Changes to non-resident CGT for UK real estate holdings, coupled with the transition to corporation tax for non-resident landlords, are effective from April 2019 and April 2020 respectively. These changes represent a significant shift for non-resident structures, abolishing the annual tax on enveloped dwellings (ATED) regime and introducing a single harmonised regime applicable to both residential and commercial real estate.

Despite this shift, the rationale for structuring through Jersey still holds good for the following reasons:

  • The transparency election for closely-held CIVs, such as JPUTs, provides the ability to sustain the CGT transparency of JPUTs and was designed with this type of vehicle in mind. There are only a few other vehicles in other jurisdictions which offer this same blend of simplicity and transparency, with no direct equivalent available in UK law currently.
  • The exemption election for widely-held CIVs provides the ability to achieve group transparency treatment for tax purposes similar to UK vehicles, such as exempt unauthorised unit trusts (EUUTs) and property authorised investment funds (PAIFs), but with fewer structuring and regulatory restrictions.

  • Jersey administrators have the expertise and connections to assist with making elections, carrying out monitoring and compliance with reporting requirements applicable to CIVs.
  • Enhancements to the UK REIT regime (including where structured using Jersey companies) extend the existing CGT exemption to disposals of shares in underlying UK property-rich companies, levelling the playing field with CIVs.
  • Anti-forestalling measures, back-dated to November 2017, together with the UK tax condition applicable to the exemption election, limit the ability to (re)structure property holdings through vehicles in double-tax treaty jurisdictions such as Luxembourg.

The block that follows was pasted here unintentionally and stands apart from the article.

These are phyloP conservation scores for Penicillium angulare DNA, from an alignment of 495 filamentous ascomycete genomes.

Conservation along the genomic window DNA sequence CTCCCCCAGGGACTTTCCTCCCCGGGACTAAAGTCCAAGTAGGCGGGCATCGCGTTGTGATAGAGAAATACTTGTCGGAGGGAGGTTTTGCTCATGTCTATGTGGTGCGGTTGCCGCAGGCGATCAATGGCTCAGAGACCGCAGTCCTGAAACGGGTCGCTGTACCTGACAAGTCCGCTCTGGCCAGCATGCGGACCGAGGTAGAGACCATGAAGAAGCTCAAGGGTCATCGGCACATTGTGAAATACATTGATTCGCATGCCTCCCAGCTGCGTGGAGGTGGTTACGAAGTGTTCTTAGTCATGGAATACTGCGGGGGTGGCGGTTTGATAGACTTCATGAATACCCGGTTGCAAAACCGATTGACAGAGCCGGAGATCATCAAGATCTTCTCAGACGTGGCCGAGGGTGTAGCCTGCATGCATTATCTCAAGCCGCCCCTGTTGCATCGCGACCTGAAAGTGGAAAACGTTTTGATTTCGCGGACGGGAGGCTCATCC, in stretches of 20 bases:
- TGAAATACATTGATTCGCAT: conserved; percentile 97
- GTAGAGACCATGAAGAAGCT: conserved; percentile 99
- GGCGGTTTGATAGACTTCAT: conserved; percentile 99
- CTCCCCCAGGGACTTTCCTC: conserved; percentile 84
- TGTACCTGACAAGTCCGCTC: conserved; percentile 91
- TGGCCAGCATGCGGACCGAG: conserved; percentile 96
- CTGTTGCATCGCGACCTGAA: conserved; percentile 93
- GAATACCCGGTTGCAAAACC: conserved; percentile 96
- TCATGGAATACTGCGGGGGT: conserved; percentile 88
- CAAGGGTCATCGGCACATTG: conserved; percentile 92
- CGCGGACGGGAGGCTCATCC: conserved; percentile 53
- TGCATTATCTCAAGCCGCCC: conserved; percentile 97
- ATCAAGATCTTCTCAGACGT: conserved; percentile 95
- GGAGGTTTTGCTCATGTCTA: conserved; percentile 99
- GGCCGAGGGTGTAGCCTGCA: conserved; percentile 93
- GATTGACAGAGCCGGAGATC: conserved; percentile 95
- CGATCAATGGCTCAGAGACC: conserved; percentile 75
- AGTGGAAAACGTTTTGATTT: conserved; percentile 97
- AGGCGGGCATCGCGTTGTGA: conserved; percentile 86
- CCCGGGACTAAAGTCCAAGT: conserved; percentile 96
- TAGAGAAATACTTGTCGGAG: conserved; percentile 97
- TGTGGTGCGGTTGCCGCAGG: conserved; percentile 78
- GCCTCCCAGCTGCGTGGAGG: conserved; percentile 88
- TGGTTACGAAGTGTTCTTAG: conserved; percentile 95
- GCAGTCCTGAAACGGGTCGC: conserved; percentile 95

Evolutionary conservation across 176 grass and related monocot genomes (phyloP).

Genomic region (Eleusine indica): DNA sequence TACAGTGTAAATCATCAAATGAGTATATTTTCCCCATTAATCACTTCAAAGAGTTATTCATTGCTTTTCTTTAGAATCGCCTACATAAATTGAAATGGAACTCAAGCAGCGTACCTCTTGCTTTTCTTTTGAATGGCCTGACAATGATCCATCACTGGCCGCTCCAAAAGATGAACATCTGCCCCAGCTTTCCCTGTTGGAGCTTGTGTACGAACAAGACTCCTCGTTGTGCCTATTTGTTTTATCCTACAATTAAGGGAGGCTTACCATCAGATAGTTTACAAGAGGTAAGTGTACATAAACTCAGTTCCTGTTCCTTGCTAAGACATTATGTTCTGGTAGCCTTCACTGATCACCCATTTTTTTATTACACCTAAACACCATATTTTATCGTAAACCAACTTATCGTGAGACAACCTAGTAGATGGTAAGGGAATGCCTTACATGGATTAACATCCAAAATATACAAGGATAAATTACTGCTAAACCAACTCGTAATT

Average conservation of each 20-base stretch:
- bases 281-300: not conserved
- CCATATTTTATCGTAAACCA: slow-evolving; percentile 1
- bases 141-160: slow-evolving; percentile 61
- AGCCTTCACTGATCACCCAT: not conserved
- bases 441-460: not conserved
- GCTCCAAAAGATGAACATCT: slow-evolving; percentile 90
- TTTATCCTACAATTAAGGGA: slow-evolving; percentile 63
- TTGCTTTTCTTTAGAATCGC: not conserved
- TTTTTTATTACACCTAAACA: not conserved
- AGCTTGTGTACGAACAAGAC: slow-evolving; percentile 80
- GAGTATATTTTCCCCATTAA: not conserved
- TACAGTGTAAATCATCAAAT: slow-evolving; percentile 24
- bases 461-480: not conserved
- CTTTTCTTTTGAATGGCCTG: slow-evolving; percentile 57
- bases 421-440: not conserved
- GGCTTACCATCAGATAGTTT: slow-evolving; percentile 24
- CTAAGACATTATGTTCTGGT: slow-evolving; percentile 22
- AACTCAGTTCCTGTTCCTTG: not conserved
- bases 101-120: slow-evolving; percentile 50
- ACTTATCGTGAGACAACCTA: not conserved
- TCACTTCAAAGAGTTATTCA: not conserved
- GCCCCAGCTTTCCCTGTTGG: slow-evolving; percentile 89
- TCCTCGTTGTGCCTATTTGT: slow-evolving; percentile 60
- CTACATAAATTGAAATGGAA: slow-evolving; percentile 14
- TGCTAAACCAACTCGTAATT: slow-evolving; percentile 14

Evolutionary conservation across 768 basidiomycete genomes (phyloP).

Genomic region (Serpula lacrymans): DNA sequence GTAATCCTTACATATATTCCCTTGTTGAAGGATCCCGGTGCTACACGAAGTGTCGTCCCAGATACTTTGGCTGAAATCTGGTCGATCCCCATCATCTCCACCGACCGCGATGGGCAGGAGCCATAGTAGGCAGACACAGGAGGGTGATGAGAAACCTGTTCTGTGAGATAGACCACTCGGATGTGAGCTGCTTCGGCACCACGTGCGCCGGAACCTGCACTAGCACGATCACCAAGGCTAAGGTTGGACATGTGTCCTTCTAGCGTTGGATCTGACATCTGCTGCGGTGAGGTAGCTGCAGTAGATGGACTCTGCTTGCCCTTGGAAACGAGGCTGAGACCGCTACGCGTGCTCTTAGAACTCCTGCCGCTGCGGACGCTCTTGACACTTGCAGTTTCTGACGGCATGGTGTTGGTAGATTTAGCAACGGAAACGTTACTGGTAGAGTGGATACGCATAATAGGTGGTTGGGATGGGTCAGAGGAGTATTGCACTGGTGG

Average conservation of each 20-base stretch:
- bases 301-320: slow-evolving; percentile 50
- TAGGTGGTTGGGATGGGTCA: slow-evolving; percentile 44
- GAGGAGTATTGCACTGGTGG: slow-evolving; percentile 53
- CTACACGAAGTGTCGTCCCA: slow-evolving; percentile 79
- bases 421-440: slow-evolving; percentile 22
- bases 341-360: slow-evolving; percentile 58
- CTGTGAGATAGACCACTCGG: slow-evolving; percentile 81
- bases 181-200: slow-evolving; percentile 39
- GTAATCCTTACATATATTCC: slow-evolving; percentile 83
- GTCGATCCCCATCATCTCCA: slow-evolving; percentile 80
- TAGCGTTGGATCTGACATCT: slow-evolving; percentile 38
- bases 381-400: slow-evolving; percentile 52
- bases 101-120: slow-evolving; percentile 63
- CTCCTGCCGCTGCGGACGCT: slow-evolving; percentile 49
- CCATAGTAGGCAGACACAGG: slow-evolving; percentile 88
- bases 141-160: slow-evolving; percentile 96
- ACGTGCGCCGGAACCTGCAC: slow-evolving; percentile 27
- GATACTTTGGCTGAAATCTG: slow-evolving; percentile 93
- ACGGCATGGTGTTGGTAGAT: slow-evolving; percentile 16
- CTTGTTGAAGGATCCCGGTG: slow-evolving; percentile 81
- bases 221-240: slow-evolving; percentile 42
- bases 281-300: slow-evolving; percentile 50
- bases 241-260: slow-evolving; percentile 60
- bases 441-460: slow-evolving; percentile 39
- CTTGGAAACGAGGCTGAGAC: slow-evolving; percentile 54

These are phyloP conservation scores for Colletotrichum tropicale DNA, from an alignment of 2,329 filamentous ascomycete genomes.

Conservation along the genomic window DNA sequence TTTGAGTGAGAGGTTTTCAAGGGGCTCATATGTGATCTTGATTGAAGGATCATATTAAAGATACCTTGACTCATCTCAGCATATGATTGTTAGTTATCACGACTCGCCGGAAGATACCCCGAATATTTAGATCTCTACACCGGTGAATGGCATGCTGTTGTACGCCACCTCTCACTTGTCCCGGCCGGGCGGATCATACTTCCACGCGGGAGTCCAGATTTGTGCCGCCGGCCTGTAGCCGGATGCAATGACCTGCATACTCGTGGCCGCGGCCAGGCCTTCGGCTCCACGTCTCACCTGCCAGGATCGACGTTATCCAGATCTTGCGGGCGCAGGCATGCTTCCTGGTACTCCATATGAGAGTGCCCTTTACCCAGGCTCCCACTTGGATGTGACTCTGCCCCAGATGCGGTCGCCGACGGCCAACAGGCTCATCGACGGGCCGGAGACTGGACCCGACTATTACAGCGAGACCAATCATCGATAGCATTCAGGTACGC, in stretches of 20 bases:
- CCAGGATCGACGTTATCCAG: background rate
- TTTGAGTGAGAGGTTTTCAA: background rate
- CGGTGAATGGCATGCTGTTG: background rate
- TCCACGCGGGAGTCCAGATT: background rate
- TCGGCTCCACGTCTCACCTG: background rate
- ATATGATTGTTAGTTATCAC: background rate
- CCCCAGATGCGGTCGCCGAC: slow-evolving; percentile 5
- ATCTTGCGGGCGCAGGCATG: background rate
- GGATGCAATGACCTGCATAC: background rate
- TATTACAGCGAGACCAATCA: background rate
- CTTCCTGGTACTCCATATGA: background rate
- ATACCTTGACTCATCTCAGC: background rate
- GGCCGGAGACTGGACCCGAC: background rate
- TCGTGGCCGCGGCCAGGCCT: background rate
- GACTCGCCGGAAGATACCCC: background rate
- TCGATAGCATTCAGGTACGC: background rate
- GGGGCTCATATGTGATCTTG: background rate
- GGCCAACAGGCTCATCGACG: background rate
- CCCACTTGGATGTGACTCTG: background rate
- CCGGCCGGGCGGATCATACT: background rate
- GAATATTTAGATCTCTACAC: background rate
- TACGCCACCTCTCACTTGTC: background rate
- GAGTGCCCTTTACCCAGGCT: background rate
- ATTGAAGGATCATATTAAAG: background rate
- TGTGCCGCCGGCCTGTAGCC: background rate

These factors, coupled with unparalleled legal and regulatory flexibility and cost-effective vehicles, mean that Jersey continues
to offer a compelling choice for structures to hold UK commercial property.

Regulatory certainty

BEPS, the EU and substance

By working with key stakeholders and retaining a keen focus on the international transparency landscape, Jersey is responding pro-actively to the OECD’s Base Erosion and Profit Shifting (BEPS) initiative and, largely because of the substantive and skilled nature of Jersey’s funds management industry, is in a better place to respond to it than jurisdictions where local substance and experience is relatively lacking.

Jersey is fully committed to developing international tax standards. In 2016, the Island became a BEPS associate and member of the BEPS inclusive framework. It has consistently been fully supportive of the BEPS project and is actively implementing BEPS standards, being among the first to introduce country-by-county reporting legislation, for instance. In December 2017, Jersey became only the third jurisdiction in the world to have completed domestic ratification of the OECD’s Multilateral Instrument under Action 15.

The requirements of BEPS and the AIFMD have led to an increased focus on demonstrating substance from a governance perspective. Jersey has always been a jurisdiction of substance, with an expert finance sector employing more than 13,700 people locally. In 2019, it introduced specific substance legislation, which is the product of a collaborative effort between the Crown Dependencies and EU institutions. Fund vehicles themselves are outside the scope of this legislation, and the requirements, applicable to managers help to bring clarity around substance requirements while ensuring that Jersey continues to meet the highest international standards of tax compliance.

Having been ‘white-listed’ by the European Union in March 2019, in the context of its economic substance arrangements, Jersey funds and their managers, investors and advisers can be confident that Jersey is well placed to meet new BEPS-related requirements.

Brexit: the no-change option

Jersey’s funds have a large base of UK investors and the British Government has already stated that the relationship between the UK and Jersey will not be impacted by Brexit. This position has been further cemented with the signing of a new Memorandum of Understanding (MoU) between the JFSC and the UK’s Financial Conduct Authority, giving certainty to fund managers around accessing UK investor capital.

When it comes to the EU, Jersey is in an equally strong position. Jersey has never been part of the EU but has excellent, long-standing bilateral relationships with its member states and established European market access arrangements for its asset management industry, independent of the UK, through NPPRs. In addition, Jersey is well primed to receive the EU passport, should it be extended to third countries, having been positively assessed by the European Securities and Markets Authority (ESMA).